Polemicscat's Weblog

Examining settled and unsettling questions.

Tabloids and Campaign Reform

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Standing in  the checkout line at grocery stores,  I often get a laugh as I read the tabloid headlines.  Almost any outrageous claim can be found there.  I remember from years ago headlines like “Ninety-year-old Woman Has Triplets,” and “President Clinton Confers with Extraterrestrials.”  And the story about Clinton included “photographs” to prove it.

I started thinking about the people who buy these papers. No one that I know has ever admitted buying one.  And I have never seen anyone carrying a tabloid out of the store.  But somebody must be buying them; otherwise the publishers would go broke.  I wonder whether tabloid readers are the same people who watch wrestling on television and think it is really an athletic contest. 

I was thinking about this and about people who buy tabloids, and I suddenly stopped laughing.  It dawned on me that every person who believes the stuff printed in the tabloids has a vote equal to that of the most informed citizen.  It was a sobering thought. 

Yet, I often hear commentators and politicians lamenting the fact that, typically, fewer than sixty percent of the eligible voters actually vote in American elections. What is the common denominator between people who don’t vote.  Maybe those who measure reality by tabloid standards are the non-voters.  Let’s hope so.

Considering the potential of the Tabloid Block to skew the outcome of elections, why is there such a big push every election year to “get out the vote”?   It seems to me that easy registration and easy voting are bad signs in a democracy.  I figure anybody who forgets to register or to vote probably doesn’t remember the issues or the candidates’ names either.  

Maybe that’s why we have to have such long and expensive campaigns before elections.  It now takes a year and a half for presidential candidates to establish name recognition.  Probably the reason that incumbents have an advantage over the other candidates is that they have been in the news for four or more years, and the voters have finally remembered their names.  That would explain why incumbents are almost automatically re-elected and why some people have wanted to limit the terms of office holders.

But that’s just one of the problems with elections these days.  Another one is that the costs of campaigning have become absurdly high.  If the trend continues, soon only the very rich– or those who have been bought by special interest groups–will stand any chance of being elected to Federal offices.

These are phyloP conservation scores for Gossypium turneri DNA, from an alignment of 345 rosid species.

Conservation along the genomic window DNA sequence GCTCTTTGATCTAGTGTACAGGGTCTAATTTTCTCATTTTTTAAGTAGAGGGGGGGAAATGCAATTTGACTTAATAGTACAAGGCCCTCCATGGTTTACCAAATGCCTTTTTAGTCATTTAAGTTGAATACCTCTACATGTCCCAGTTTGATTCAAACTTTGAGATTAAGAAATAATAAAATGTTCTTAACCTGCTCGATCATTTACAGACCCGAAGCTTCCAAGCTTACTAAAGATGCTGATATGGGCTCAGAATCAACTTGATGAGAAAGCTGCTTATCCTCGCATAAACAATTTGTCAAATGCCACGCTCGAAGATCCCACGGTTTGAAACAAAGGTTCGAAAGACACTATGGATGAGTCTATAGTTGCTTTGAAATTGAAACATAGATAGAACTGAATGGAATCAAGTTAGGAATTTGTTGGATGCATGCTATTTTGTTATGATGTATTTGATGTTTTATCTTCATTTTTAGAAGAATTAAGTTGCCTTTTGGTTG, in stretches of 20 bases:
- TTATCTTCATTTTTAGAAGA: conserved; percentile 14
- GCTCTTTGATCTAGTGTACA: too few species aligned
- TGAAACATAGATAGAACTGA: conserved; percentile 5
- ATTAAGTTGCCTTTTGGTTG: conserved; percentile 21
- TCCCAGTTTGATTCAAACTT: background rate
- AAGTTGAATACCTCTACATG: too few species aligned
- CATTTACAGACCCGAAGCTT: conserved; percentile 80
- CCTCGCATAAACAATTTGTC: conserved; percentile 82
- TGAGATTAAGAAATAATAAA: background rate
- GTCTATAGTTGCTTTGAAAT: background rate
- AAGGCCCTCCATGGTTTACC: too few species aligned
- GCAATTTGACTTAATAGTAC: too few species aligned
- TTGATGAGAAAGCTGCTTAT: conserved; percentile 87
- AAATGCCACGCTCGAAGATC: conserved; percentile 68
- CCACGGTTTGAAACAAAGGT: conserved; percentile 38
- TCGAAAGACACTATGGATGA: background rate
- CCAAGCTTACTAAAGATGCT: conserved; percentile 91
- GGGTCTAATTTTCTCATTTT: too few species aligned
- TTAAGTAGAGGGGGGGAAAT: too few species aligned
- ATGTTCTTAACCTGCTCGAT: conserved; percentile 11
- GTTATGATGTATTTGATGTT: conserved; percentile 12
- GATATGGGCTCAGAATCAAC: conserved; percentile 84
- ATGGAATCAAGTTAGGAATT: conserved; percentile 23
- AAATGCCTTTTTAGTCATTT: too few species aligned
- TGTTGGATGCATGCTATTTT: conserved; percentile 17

Here are a few modest proposals that might make elections less expensive for the candidates and a little less wearisome to people who think they have a civic duty to pay attention to campaigns.  

    1. Limit the campaign season for elections to six months. Long campaigns are relics from horse-and-buggy days. With today’s advanced communication, long campaigns are unnecessary.

    2. At the beginning of the campaign season, require each candidate to publish a position paper that sets forth the candidate’s views on the twenty most important issues and the candidate’s proposals for solving associated problems.  These position papers would allow voters to make more intelligent decisions on election day and would serve as records of campaign promises.

    3. Hold all primaries throughout the country on the same day, three months before election day. Party conventions could be held between primary day and election day. 

    4. For the privilege of being licensed to operate, television stations and networks should be required to give a limited and equal number of hours of air time to each major party’s nominee for a Federal office.

It might be that such measures would not only reduce the costs of conducting a campaign for candidates, but would also give voters easier access to solid information about candidates’ ideas for conducting the people’s business.


Written by polemicscat

June 18, 2008 at 8:10 pm

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